When God of War 3 ended, it left many questions as to the future of our favourite god slaying mortal Kratos. But before Sony Santa Monica decide where to go next, they’ve left us with another opportunity to explore Kratos’ past in God of War: Ascension.
God of War: Ascension is set after Kratos decided to break his oath with Ares the God who gave him his powers. By tradition any man or beast who breaks an oath must then be hunted down and tortured. Kratos aims to put a stop to this curse as well as the visions of his family that plague his mind. This is the basis of the story in God of War: Ascension, which acts as a prequel of events to the previous games. Those who were hoping to see a more human side of Kratos will be disappointed to learn that Ascension offers little to no significant character development. Sure Kratos is less angry in this game; and you could even say he’s more human, if more human to you means not killing helpless people for the hell of it. But throughout the campaign you can’t help but feel like there could have been more emotional response from Kratos considering this is months after he lost his family.
Through the first 5 hours there’s little to no narrative in Ascension, making the game seem like a straight up brawl fest as you slay gigantic beats and endure over the top set pieces. The first two hours of the game will likely make you question what exactly is so different about this game, but once you get to around 4-5 hours you’ll be so invested in the games progression that your desire to keep going is enough payoff to excuse the lack of innovation.
As with previous God of War games the originality of the puzzles and boss executions is a stroke of excellence in Ascension. Environments are heavily detailed and exploring every inch of an area will reward you with chests containing health, phoenix feathers, gargoyle eyes or red orbs used for powering up weapons. The environment is as interactive as ever with breaking floors, smashable doors, and your ability to destroy or rebuild structures to reveal new paths.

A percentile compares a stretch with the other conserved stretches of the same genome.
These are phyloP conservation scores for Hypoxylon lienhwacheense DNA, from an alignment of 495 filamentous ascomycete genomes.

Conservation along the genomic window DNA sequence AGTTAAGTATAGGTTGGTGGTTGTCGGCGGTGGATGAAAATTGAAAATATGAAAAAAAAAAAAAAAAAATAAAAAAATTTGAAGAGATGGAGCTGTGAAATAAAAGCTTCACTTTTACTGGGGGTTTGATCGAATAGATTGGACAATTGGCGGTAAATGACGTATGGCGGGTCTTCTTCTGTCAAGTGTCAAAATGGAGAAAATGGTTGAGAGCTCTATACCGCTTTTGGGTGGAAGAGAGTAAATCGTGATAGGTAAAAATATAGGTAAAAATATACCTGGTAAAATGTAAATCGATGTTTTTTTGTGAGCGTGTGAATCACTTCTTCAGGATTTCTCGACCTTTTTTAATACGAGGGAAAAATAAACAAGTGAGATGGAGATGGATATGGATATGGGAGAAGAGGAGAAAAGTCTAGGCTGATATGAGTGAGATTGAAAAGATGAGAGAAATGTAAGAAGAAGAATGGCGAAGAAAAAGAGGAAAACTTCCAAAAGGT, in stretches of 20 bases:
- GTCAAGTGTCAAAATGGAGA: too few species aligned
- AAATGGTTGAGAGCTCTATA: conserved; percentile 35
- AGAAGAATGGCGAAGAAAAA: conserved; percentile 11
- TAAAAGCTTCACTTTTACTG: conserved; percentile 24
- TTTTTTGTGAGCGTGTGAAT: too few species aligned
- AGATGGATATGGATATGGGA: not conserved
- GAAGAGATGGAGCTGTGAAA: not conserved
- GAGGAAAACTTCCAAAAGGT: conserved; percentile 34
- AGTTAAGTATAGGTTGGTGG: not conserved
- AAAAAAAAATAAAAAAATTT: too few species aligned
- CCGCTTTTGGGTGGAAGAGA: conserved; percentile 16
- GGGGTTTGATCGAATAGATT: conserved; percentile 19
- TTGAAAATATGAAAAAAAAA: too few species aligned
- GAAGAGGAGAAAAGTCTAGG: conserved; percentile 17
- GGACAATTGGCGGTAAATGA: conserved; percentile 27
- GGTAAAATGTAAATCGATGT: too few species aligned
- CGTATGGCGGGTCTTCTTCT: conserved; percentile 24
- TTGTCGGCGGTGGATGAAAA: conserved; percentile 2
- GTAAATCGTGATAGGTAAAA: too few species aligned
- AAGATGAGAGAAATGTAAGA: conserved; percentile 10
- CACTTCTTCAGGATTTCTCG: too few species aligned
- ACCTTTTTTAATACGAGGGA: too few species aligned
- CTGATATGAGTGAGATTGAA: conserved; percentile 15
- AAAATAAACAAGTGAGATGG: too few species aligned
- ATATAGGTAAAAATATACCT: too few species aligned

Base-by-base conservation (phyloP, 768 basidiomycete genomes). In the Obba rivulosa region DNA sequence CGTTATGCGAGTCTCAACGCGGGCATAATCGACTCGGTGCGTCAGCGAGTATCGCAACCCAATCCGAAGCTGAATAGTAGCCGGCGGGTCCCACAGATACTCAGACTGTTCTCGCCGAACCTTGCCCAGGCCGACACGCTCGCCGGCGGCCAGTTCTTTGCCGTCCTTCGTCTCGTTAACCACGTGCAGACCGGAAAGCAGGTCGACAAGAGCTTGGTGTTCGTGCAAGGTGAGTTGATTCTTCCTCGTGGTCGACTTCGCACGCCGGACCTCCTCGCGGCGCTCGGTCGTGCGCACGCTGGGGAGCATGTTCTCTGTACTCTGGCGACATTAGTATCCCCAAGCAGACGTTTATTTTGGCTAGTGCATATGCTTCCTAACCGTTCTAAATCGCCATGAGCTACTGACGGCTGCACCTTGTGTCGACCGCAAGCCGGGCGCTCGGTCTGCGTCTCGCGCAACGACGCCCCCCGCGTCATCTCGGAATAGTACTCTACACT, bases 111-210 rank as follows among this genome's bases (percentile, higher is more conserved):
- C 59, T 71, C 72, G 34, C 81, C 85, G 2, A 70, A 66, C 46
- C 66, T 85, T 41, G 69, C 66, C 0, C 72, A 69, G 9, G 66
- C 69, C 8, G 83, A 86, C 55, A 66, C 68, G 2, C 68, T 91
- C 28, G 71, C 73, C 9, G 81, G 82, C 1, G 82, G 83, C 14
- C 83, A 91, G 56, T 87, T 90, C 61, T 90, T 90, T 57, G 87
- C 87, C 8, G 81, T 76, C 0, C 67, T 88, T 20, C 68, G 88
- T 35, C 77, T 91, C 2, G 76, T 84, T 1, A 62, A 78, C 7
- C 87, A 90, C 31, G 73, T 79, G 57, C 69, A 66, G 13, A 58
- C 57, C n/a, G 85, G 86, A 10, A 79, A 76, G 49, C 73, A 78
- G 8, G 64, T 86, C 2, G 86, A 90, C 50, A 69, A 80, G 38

Boss take-downs are as epic as ever, with Quick-time events leading to overly violent executions. Before you can perform these executions you must utilize everything in Kratos’ arsenal of offense to weaken the enemy. Sony Santa Monica kept things simple this time around by sticking to the Blades of Chaos as the main weapon, but allowing you to unlock new elemental attacks for them; these elements being Fire, Lightening, Ice and Soul. The d-pad allows you to seamlessly switch between elements and each one has its own unique type of damage attached to your combos. You can also pick up sub-weapons along the way, or steal them from foes. These sub-weapons don’t replace the Blades of Choas, but they’re used in addition. Overall it’s fair to say that the combat in Ascension is even more enthralling than in previous games.
God of War games would probably be unbearable if they didn’t include some puzzling and platforming to break up the abundance of blood splattering. The puzzles in Ascension are pretty simple and the camera angles are sort of a give-a-way when it comes to figuring out what you have to do next, however there were a few moments where I was stuck for at least twenty minutes before feeling like a complete twit upon figuring out the way forward. Platforming elements are a lot more fun than I remember them being, especially the segments where Kratos is forced to slide down ice rigs and swing from hanging objects.